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Opinion | What Is ‘It Is What It Is’?

The issue here is language change. The expression “it is what it is” began as counsel about coping. However, an implication floats over the proactive, constructive intent of the phrase: its element of distance, coolness, indifference. Implications like this can take over the word or expression’s meaning and create either a new meaning or at least an alternative, 2.0 version.

To someone in the 19th century, “wonderful” meant “evincing wonder.” But the wonder in question is usually a kind of admiration rather than contempt, and that hanging implication moved “wonderful” into its contemporary meaning of “marvelous.” The same kind of drift led the mild, distancing connotation of “it is what it is” to, in some cases, take over its earlier meaning and instead express, “I don’t wish to engage that, and we shall move away from the subject.”

Crucially, the 1.0 and 2.0 versions of a word or expression often have a way of coexisting, at least for a while. Context determines which meaning is intended. But if we have occasion to think of the word or expression in isolation — for example, when someone like me mentions it on a podcast — we may be tempted to think of it as having only one meaning.

Questions about the meaning of “woke” are an example. It began as a positive term referring to an awareness of abstract but powerful sociopolitical arrangements that disempower too many people. However, over the past several years, it has taken on a pejorative tone. Some point to conservatives having subjected wokeness to ridicule; others trace the sea change to impatience with the subset of woke people given to shunning, pillorying or dismissing from employment those of differing politics. However, “woke” as a neutral or positive term has hardly vanished — “stay woke” T-shirts, using the original meaning of the term, still thrive. The word now means, in essence, two things.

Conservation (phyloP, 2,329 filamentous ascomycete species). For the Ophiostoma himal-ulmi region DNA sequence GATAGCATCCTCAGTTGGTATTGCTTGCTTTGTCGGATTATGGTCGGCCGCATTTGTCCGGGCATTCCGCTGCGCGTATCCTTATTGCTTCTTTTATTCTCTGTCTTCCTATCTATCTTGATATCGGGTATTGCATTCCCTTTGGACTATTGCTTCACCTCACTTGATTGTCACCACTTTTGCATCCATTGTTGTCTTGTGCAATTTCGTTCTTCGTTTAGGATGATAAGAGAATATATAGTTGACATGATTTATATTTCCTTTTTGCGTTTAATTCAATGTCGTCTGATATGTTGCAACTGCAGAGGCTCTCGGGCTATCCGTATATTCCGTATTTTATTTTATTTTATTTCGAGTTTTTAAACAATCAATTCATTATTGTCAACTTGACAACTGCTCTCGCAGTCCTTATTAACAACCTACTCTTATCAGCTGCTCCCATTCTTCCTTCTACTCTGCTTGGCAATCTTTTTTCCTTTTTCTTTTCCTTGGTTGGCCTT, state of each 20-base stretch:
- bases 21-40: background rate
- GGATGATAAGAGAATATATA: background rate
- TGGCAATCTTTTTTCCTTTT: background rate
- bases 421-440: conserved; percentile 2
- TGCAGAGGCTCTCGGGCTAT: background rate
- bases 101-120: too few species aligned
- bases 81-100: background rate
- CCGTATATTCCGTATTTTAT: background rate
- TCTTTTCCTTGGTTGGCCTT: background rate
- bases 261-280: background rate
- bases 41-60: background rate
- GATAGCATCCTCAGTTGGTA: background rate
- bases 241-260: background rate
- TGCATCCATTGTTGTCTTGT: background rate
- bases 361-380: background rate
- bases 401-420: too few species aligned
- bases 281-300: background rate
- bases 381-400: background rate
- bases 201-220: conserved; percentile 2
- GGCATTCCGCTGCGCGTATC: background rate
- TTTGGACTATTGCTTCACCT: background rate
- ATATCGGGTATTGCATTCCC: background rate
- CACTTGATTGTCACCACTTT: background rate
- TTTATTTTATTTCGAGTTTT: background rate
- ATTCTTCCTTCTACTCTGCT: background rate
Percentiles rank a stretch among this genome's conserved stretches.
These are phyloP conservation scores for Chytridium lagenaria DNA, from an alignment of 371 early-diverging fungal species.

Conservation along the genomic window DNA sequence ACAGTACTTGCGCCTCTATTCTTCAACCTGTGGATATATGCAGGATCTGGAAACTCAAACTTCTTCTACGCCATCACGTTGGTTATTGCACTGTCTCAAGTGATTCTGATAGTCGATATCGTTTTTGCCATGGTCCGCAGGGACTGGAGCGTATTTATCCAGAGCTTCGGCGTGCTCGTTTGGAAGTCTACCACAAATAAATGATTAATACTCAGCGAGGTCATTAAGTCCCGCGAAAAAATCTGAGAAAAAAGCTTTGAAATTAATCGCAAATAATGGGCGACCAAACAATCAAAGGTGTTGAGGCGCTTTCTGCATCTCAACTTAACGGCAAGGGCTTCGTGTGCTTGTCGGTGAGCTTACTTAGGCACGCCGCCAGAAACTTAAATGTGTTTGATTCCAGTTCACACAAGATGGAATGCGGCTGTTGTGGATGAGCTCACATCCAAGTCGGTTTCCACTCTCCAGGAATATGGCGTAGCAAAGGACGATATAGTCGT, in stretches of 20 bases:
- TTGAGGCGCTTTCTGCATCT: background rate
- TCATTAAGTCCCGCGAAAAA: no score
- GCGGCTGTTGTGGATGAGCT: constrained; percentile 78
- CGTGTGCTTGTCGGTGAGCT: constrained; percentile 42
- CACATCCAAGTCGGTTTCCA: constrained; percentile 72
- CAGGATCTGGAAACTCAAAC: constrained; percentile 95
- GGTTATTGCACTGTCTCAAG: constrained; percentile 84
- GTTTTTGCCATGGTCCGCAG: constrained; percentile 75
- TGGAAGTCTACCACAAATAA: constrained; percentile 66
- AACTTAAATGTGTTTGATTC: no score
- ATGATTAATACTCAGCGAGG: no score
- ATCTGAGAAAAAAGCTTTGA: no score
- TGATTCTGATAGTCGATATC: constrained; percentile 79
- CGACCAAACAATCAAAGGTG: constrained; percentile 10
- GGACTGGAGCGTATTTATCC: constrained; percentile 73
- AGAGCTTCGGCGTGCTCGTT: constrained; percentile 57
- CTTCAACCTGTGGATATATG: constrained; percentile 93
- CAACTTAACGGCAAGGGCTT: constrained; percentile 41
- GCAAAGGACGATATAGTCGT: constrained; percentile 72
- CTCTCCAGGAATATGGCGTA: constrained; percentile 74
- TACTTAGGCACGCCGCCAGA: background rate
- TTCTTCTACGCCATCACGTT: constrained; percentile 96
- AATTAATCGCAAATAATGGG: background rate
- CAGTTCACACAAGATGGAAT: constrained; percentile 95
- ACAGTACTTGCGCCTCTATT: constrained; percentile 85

Sometimes it happens more quietly. For instance, someone wrote me recently wondering why we now use “reach out” to simply mean “contact” — e.g., “for advertising requests or just to reach out” — when in the past it typically referred to making a special effort to communicate with someone in pain or with whom one had quarreled. Although both meanings still exist, the original one has become diluted into the newer, more general one. It’s a common process: The word “bird” used to refer only to baby birds but now describes all of them.

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